ICC to examine claims of crimes against humanity by Duterte

  08 February 2018    Read: 1720
ICC to examine claims of crimes against humanity by Duterte
The international criminal court is to examine complaints that Rodrigo Duterte, the Philippine president, has committed crimes against humanity in his brutal anti-drugs crusade.

A report submitted to the ICC last year laid out evidence that Duterte had been directly responsible for “extrajudicial executions and mass murder” over three decades since he began his war on drugs as mayor of Davao in 1988.

According to official statistics, 4,000 people have been killed by the police in anti-drug operations since Duterte became president. However, the 77-page report submitted by a Philippine lawyer, Jude Sabio, alleged the death toll was over 8,000.

Gary Alejano, an opposition politician who tried to get Duterte impeached last year and submitted evidence to the ICC as part of the complaint, said the ICC move was an affirmation that their claims against Duterte had legitimacy, and offered “a ray of hope for the victims of his war on drugs, which is still ongoing right now”.

He said: “In this country, people are at a loss where to go if members of your family feel victim to the war on drugs. They cannot go to police because they are involved, they cannot go to the department of justice because the secretary will say there’s no such thing as extrajudicial killing. And when we request an investigation from the House of Representatives, we can not get an impartial hearing because they are covering up for the president. There is a clear and blatant violation of the rule of law in the Philippines right now, and so the ICC are the only ones who can step in.”

Alejano said he believed they had a “strong case, if we are given the opportunity to be heard.”

The ICC investigation into the allegations is only preliminary. Duterte’s spokesperson, Harry Roque, described it as a “waste of the court’s time and resources”, stressing that many of the allegations predated the Philippines becoming a part of the ICC in 2011, and therefore could not be considered.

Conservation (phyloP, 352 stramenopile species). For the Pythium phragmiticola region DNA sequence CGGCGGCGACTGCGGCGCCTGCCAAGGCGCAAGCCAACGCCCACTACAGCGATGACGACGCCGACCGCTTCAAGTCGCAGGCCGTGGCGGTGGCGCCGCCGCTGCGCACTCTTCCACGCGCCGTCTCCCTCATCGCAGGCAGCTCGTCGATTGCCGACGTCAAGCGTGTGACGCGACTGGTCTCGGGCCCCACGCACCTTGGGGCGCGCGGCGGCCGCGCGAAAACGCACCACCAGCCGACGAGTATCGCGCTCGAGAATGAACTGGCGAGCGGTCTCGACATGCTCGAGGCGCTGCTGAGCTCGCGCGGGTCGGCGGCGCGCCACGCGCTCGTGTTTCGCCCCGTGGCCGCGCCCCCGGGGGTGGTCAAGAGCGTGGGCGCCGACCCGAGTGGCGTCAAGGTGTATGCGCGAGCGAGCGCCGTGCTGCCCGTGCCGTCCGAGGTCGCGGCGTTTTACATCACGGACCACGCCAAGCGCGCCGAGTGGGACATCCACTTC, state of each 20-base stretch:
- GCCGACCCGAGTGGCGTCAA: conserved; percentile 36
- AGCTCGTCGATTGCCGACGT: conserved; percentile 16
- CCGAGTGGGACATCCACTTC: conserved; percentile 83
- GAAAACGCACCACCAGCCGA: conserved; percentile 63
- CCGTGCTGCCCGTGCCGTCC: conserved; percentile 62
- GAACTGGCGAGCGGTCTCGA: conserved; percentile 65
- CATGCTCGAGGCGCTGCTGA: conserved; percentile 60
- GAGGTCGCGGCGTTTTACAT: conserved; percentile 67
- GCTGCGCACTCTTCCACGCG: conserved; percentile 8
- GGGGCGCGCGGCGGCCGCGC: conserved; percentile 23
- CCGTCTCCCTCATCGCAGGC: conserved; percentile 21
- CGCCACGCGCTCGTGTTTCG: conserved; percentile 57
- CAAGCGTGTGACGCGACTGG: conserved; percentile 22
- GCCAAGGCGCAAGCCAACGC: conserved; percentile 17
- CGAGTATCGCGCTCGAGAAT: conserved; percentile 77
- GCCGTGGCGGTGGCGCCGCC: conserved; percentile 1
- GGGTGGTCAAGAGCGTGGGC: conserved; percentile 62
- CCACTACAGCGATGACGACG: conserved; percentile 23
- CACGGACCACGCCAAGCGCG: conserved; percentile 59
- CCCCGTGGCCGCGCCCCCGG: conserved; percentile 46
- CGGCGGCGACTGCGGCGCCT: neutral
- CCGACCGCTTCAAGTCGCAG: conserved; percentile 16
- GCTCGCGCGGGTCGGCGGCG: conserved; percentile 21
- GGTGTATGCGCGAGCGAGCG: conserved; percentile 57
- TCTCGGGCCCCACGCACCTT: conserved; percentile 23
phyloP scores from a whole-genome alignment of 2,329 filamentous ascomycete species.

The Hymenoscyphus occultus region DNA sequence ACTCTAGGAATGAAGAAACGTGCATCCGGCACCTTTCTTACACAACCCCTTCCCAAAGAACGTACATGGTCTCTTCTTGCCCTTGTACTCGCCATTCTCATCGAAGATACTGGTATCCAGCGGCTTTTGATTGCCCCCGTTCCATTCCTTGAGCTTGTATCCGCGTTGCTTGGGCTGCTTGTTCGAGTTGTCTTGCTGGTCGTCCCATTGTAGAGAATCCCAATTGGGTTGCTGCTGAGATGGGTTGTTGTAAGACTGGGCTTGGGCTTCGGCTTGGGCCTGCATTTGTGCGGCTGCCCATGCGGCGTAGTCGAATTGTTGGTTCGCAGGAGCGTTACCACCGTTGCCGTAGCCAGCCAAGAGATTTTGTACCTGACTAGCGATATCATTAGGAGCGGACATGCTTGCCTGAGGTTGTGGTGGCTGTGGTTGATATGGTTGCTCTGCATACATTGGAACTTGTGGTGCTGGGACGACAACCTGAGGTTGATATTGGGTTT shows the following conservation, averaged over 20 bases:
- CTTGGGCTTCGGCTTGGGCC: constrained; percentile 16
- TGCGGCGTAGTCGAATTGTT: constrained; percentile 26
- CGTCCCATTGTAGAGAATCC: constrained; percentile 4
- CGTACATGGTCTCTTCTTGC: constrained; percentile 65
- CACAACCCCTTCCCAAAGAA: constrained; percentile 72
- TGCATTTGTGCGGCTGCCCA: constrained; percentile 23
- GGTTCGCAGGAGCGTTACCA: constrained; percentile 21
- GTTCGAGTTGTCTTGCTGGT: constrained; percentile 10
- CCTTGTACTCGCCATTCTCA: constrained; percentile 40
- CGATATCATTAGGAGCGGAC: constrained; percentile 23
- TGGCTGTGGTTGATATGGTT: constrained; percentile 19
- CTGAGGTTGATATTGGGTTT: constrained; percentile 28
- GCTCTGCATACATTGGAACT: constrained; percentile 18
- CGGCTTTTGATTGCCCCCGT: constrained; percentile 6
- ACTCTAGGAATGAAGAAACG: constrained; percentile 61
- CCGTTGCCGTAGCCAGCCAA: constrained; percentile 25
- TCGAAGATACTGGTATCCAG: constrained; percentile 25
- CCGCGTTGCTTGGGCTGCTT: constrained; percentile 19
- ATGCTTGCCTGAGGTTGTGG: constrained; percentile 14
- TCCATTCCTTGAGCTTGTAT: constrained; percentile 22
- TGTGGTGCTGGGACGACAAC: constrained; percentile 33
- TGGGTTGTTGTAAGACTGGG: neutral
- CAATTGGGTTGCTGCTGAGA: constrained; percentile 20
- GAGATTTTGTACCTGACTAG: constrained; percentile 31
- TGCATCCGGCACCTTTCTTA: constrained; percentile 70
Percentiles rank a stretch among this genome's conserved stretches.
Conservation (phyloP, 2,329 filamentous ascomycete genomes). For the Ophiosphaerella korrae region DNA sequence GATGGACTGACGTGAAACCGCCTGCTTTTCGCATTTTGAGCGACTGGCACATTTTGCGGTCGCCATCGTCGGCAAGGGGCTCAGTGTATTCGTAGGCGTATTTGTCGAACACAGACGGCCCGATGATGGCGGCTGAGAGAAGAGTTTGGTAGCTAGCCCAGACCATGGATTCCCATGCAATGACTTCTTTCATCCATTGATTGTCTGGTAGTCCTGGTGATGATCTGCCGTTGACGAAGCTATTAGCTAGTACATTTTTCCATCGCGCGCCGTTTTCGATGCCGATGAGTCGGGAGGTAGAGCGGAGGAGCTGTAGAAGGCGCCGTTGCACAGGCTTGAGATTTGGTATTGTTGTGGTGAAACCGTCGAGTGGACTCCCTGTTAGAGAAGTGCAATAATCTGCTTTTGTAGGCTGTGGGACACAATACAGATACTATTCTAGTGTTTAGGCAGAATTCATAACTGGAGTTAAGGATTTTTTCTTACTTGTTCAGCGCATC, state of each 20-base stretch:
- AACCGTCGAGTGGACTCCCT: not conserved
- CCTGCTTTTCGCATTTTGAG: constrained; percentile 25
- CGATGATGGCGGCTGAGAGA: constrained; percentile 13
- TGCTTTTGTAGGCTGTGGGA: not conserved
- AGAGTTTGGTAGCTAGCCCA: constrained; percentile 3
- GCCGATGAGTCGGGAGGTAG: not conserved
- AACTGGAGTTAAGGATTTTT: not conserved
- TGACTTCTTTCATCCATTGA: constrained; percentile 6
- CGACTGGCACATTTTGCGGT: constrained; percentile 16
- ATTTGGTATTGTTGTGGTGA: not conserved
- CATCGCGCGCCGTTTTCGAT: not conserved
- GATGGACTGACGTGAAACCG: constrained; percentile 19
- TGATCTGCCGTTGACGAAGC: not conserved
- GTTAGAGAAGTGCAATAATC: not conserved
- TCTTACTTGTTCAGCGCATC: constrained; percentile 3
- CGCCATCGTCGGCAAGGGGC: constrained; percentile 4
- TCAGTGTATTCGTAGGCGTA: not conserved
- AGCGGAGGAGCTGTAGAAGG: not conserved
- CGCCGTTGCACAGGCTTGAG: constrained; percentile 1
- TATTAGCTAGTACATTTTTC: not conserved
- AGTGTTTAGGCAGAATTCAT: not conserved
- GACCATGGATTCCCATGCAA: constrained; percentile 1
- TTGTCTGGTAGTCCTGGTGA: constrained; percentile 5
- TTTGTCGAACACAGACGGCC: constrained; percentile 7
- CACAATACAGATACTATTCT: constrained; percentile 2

He said continuing with the investigation would undermine the sovereignty of the Philippines “because the domestic courts are functioning and willing to entertain this matter … and the alleged deaths, if true, were because of a legitimate police exercise.”

Roque alleged that “domestic enemies” were behind the complaint and said Duterte was prepared to go on trial and defend his actions, though he was “confident that the ICC will not proceed”.

“He’s sick and tried of being accused. He wants to be in court and put the prosecutor on the stand,” Roque said.

Since becoming president in 2016, Duterte has authorised police to violently crack down on illegal drug use, urging them to kill suspects and promising to protect them from prosecution. His abrasive tongue and brutal methods have kept him popular in the Philippines, where he enjoys high approval ratings and legislative support.

He maintains that the thousands who died were suspects who resisted arrest, but human rights groups and political opponents allege that many murders have been carried out and covered up.

When he was mayor of Davao, Duterte’s crackdown on criminals was often carried out by vigilante groups, known as death squads, allegedly with his approval. The thousands of deaths that occurred in Davao are also part of the complaint filed to the ICC.

Duterte’s war on drugs leaves tragic legacy for Filipino families – in pictures

Duterte is notorious for his dislike of the ICC, calling it “bullshit”, “hypocritical” and “useless”, and he has threatened to withdraw his country’s membership multiple times, even daring the court to bring him to trial.

Human Rights Watch, which has been calling for an independent international investigation into Duterte’s war on drugs, welcomed the ICC’s move. Phil Robertson, a deputy director in its Asia division, said the ICC “absolutely should initiate a full investigation into these alleged crimes because to date there has been no serious attempt to investigate them by the Philippines police or prosecutors, much less take suspected killers to court.”

The ICC defines crimes against humanity as “serious violations committed as part of a large-scale attack against any civilian population”. Since it was established in 2002, the court in The Hague has received more than 12,000 complaints or communications, and nine cases have gone to trial.


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